Sen. William Proxmire's Campaign Against Genocide

Testimony by Senator William Proxmire Before the Senate Foreign Relations Committee May 24, 1977


In 1948, in the shadow of the holocaust, the international community responded to Nazi Germany's methodically orchestrated acts of genocide by approving the Convention on the Prevention and Punishment of the Crime of Genocide. Although this document was signed by President Truman,  the Senate did not ratify it nor did the Congress pass any similar provision outlawing genocide in the United States. Wisconsin Sen. William Proxmire championed this cause, passionately believing that the U.S. ought to formally support the U.N. resolution, and between 1967 and 1988 he delivered more than 3,000 speeches on the subject. The Senate adopted a ratification resolution in February 1986, Proxmire's own "Genocide Convention Implementation Act" passed in 1987, and President Ronald Reagan signed it at the end of Proxmire's senate career, on November 4, 1988. The document given here is a mimeographed copy of testimony Proxmire gave during the middle of his two-decade campaign to make genocide illegal under U.S. law.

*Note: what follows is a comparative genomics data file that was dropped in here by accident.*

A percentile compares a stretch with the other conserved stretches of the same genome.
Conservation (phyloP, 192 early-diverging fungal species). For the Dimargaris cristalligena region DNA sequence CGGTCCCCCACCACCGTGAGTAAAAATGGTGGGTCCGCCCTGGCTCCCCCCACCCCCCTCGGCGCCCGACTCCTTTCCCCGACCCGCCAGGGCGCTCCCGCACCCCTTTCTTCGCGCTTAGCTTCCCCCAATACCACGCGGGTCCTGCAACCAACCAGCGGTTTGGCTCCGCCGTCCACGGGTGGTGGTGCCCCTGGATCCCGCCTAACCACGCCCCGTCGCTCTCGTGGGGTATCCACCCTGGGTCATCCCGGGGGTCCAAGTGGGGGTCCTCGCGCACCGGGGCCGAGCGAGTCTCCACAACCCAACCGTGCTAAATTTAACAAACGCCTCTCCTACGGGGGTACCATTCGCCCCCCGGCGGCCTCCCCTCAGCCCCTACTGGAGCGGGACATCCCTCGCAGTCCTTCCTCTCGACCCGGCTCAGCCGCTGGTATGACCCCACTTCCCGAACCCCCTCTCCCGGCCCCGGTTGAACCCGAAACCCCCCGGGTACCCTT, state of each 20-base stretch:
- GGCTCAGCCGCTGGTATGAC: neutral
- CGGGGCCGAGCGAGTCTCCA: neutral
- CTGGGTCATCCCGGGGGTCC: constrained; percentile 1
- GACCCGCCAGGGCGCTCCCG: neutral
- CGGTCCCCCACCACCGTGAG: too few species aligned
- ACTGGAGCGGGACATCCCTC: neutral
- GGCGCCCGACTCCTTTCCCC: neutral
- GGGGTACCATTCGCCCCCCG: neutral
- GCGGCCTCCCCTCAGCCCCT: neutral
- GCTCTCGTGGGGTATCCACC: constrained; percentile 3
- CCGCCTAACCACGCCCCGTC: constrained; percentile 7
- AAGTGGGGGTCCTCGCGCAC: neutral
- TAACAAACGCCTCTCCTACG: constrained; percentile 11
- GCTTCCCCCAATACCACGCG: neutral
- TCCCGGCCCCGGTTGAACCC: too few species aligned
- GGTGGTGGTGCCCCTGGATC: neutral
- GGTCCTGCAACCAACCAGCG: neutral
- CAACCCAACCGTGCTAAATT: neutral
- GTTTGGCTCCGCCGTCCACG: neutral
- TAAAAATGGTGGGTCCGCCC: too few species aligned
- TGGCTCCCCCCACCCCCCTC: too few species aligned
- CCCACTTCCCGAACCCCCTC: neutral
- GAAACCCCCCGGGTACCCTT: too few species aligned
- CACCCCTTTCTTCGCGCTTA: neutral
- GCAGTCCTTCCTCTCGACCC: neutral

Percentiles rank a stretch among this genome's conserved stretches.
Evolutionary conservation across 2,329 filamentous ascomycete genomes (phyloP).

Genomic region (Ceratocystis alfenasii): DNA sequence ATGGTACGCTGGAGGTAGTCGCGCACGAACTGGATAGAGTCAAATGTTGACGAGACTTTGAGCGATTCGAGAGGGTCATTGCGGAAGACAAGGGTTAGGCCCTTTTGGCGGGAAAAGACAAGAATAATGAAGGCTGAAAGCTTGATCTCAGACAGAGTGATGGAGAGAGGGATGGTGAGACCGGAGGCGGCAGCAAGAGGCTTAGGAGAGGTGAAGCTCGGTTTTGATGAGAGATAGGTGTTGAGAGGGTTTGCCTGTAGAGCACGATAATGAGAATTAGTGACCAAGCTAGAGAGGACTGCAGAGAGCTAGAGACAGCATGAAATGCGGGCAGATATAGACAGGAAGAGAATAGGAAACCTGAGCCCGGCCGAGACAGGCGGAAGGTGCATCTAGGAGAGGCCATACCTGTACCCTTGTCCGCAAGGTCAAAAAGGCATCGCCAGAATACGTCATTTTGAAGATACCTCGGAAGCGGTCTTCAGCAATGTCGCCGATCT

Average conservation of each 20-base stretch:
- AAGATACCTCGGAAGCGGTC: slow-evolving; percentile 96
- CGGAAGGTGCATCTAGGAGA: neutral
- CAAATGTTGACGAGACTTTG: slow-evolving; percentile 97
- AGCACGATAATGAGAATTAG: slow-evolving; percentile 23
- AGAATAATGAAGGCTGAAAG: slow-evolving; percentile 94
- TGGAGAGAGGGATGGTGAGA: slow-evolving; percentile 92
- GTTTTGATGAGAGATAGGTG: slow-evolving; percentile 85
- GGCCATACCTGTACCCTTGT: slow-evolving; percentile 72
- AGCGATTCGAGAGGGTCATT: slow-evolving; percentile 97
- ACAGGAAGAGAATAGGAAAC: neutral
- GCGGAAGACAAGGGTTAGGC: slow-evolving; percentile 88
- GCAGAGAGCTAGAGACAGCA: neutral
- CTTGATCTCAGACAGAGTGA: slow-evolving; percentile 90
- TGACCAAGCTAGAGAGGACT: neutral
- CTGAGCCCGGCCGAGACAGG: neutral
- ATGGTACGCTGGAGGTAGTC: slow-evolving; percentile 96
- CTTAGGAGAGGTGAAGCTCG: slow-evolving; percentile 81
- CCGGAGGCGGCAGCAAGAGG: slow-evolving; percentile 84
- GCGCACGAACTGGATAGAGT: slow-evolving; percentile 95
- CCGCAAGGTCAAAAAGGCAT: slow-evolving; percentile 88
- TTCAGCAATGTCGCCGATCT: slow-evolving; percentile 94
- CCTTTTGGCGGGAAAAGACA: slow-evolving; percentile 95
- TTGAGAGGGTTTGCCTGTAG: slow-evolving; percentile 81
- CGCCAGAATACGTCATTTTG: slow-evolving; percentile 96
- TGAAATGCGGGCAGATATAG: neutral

Related Topics: World Wars and Conflicts
McCarthyism, Korea and the Cold War
Creator: Proxmire, William, 1915 -
Pub Data: Mimeographed typescript from the Proxmire Papers 1938-2004, Mss. 738, at the Wisconsin Historical Society.
Citation: "Testimony by Senator William Proxmire Before the Senate Foreign Relations Committee May 24, 1977." Mimeographed typescript from the Proxmire Papers 1938-2004, Mss. 738, at the Wisconsin Historical Society. Online facsimile at http://www.wisconsinhistory.org/turningpoints/search.asp?id=1512 Online facsimile at:  http://www.wisconsinhistory.org/turningpoints/search.asp?id=1512; Visited on: 12/18/2014
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